There are millions of Americans who have grown up only knowing an auto-dominated way of life. Going back to retrofit suburban-type development is often times met with resistance from a vocal segment of the public that doesn’t want streets connected, sidewalks in their front yard, mixed land uses, public transportation or bike lanes “no one ever uses.” The desire for active transportation modes, while gaining wider acceptance, can be a painful transition. Educating the general public, leaders, and elected officials on the relevance of why changes are necessary has gained momentum in recent years due to the efforts of those in the public health and planning professions. Published studies make the connection between our modern “epidemics” of obesity, high-blood pressure, and diabetes with an over-reliance on automobiles. In many communities, residents are forced to drive to meet their daily needs because critical services and destinations – home, school, work, medical care and shopping – are too far apart to access on foot. Failing to provide a variety of transportation options impacts the people who need options the most: seniors, children and low-income residents.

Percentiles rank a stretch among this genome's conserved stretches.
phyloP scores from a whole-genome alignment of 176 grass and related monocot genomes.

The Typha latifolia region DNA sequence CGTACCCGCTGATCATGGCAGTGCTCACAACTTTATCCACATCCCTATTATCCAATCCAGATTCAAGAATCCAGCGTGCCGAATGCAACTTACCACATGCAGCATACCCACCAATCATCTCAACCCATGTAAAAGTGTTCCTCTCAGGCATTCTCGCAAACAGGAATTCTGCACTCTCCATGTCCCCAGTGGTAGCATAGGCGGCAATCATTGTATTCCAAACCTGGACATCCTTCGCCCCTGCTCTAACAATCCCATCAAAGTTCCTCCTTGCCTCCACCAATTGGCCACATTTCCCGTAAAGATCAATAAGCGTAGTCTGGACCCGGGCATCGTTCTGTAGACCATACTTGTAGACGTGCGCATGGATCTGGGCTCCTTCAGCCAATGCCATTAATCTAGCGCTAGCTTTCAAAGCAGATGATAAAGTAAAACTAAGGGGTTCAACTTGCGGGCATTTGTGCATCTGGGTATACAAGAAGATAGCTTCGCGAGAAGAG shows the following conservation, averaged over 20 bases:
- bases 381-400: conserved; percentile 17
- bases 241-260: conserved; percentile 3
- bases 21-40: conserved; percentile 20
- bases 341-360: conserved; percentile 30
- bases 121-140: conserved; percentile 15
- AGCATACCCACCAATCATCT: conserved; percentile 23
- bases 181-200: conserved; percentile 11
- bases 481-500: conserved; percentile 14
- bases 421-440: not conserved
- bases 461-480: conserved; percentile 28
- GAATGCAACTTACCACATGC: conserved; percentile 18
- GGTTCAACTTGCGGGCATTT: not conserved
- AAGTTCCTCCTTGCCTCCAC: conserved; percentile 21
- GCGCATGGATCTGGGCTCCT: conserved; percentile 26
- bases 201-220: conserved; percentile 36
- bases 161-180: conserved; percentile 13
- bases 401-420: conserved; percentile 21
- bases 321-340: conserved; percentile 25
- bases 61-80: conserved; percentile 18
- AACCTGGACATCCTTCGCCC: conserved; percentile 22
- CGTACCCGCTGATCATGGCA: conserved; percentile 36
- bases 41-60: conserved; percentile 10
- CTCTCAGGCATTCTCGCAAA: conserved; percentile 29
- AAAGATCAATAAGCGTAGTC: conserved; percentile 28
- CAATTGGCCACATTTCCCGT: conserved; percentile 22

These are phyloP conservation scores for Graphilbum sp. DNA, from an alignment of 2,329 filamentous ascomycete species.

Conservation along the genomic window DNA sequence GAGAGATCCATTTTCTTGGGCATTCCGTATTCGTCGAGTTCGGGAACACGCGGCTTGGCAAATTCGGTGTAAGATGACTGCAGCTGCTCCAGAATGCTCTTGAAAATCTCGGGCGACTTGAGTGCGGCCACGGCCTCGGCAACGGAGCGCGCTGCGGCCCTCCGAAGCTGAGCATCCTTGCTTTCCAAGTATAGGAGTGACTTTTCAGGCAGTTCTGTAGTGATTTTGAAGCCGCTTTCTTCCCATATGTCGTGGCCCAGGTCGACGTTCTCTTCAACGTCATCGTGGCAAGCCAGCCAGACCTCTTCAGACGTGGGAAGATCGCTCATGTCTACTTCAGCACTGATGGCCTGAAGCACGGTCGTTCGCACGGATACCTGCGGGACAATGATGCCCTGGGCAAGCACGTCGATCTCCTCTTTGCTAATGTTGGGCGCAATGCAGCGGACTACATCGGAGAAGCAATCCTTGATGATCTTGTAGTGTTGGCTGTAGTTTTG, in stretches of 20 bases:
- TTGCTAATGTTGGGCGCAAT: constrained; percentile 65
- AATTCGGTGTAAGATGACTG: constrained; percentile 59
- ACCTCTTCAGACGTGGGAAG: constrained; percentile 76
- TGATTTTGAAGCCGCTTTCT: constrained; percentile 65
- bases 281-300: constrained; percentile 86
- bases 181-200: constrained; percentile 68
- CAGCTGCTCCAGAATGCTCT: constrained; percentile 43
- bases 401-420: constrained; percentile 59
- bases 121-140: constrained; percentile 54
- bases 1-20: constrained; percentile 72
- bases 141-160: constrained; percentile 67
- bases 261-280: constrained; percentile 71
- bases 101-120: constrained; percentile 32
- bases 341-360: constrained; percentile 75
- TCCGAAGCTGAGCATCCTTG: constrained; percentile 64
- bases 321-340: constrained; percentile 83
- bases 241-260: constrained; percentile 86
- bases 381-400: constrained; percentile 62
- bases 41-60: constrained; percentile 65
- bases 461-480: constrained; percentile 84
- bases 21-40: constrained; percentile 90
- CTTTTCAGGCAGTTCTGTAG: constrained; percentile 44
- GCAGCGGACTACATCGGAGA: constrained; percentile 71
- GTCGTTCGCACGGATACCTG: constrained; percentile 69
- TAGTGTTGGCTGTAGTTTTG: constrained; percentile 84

In the US, perspectives like this are extremely important since much of the urban development to come will involve adapting and evolving existing cities to be healthier and more sustainable. America is already a largely urban nation – our problem is making our cities better.

Malisa points out a particular challenge – this isn’t just about infrastructure, it’s also about community. A recent Atlantic Cities post references a new book “Making Transit Fun!” and speculates on addressing just this problem. Providing the infrastructure is one thing; making public transit “sexy” is a whole other challenge.

Like so many principles of good urban planning, we can look to the past for precedent while creating solutions for the future. Train stations like Union Station in Washington, DC or Grand Central in New York reflect an era when transportation was celebrated. And if you’ve ever taken the metro in Moscow, it’s an amazing example of public transportation with sex appeal. The stations are so beautiful they’re considered a tourist attraction in their own right. That’s something worth thinking about.

Tim Pittman
Tim Pittman is a member of Gensler’s research team and holds a master's degree in City Design and Social Science from the London School of Economics. His passion for cities stems from the belief that great design has a positive impact on the human experience and that the way we design our cities today will have a profound impact on how we inhabit and experience them tomorrow. Contact him at tim_pittman@gensler.com.

Reader Comments (1)

it deppends what kind of cities,because if the citiies have more trees and clean maybe it can make us healtty and thiers no pullotion,and away from factories.
08.14.2013 | Unregistered CommenterAnna Leon